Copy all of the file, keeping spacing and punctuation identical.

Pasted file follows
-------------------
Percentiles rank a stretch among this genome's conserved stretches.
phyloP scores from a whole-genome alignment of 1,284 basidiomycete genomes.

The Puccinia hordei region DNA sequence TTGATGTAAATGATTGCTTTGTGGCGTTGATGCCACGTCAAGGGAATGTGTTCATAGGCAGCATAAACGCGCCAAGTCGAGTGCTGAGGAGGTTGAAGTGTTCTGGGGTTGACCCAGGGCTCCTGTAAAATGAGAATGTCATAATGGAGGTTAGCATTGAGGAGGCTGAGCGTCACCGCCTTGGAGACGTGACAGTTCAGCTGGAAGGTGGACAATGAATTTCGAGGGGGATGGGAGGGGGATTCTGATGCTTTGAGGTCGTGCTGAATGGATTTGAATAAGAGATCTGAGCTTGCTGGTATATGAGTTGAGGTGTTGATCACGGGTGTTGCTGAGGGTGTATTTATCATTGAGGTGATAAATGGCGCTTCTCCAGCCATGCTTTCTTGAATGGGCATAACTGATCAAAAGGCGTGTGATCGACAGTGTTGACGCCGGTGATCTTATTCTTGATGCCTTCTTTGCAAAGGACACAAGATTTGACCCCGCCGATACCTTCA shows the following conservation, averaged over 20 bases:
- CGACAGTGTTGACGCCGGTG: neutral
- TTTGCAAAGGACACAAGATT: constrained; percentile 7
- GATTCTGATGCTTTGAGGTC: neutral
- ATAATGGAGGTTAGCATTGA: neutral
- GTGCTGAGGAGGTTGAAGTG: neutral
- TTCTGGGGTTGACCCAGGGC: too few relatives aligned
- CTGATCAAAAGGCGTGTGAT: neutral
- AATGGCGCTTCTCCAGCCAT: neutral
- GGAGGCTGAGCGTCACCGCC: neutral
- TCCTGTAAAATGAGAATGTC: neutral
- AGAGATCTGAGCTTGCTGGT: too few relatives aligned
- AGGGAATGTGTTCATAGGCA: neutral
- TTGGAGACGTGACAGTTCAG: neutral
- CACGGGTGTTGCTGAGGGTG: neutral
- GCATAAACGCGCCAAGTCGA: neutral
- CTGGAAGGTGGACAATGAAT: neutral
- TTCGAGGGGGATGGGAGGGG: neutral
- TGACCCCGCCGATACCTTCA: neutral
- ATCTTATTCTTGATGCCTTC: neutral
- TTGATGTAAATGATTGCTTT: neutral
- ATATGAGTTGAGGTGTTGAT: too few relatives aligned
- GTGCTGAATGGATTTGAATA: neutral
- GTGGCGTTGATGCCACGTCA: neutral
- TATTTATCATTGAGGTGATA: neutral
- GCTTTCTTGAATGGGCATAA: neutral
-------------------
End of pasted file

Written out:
Percentiles rank a stretch among this genome's conserved stretches.
phyloP scores from a whole-genome alignment of 1,284 basidiomycete genomes.

The Puccinia hordei region DNA sequence TTGATGTAAATGATTGCTTTGTGGCGTTGATGCCACGTCAAGGGAATGTGTTCATAGGCAGCATAAACGCGCCAAGTCGAGTGCTGAGGAGGTTGAAGTGTTCTGGGGTTGACCCAGGGCTCCTGTAAAATGAGAATGTCATAATGGAGGTTAGCATTGAGGAGGCTGAGCGTCACCGCCTTGGAGACGTGACAGTTCAGCTGGAAGGTGGACAATGAATTTCGAGGGGGATGGGAGGGGGATTCTGATGCTTTGAGGTCGTGCTGAATGGATTTGAATAAGAGATCTGAGCTTGCTGGTATATGAGTTGAGGTGTTGATCACGGGTGTTGCTGAGGGTGTATTTATCATTGAGGTGATAAATGGCGCTTCTCCAGCCATGCTTTCTTGAATGGGCATAACTGATCAAAAGGCGTGTGATCGACAGTGTTGACGCCGGTGATCTTATTCTTGATGCCTTCTTTGCAAAGGACACAAGATTTGACCCCGCCGATACCTTCA shows the following conservation, averaged over 20 bases:
- CGACAGTGTTGACGCCGGTG: neutral
- TTTGCAAAGGACACAAGATT: constrained; percentile 7
- GATTCTGATGCTTTGAGGTC: neutral
- ATAATGGAGGTTAGCATTGA: neutral
- GTGCTGAGGAGGTTGAAGTG: neutral
- TTCTGGGGTTGACCCAGGGC: too few relatives aligned
- CTGATCAAAAGGCGTGTGAT: neutral
- AATGGCGCTTCTCCAGCCAT: neutral
- GGAGGCTGAGCGTCACCGCC: neutral
- TCCTGTAAAATGAGAATGTC: neutral
- AGAGATCTGAGCTTGCTGGT: too few relatives aligned
- AGGGAATGTGTTCATAGGCA: neutral
- TTGGAGACGTGACAGTTCAG: neutral
- CACGGGTGTTGCTGAGGGTG: neutral
- GCATAAACGCGCCAAGTCGA: neutral
- CTGGAAGGTGGACAATGAAT: neutral
- TTCGAGGGGGATGGGAGGGG: neutral
- TGACCCCGCCGATACCTTCA: neutral
- ATCTTATTCTTGATGCCTTC: neutral
- TTGATGTAAATGATTGCTTT: neutral
- ATATGAGTTGAGGTGTTGAT: too few relatives aligned
- GTGCTGAATGGATTTGAATA: neutral
- GTGGCGTTGATGCCACGTCA: neutral
- TATTTATCATTGAGGTGATA: neutral
- GCTTTCTTGAATGGGCATAA: neutral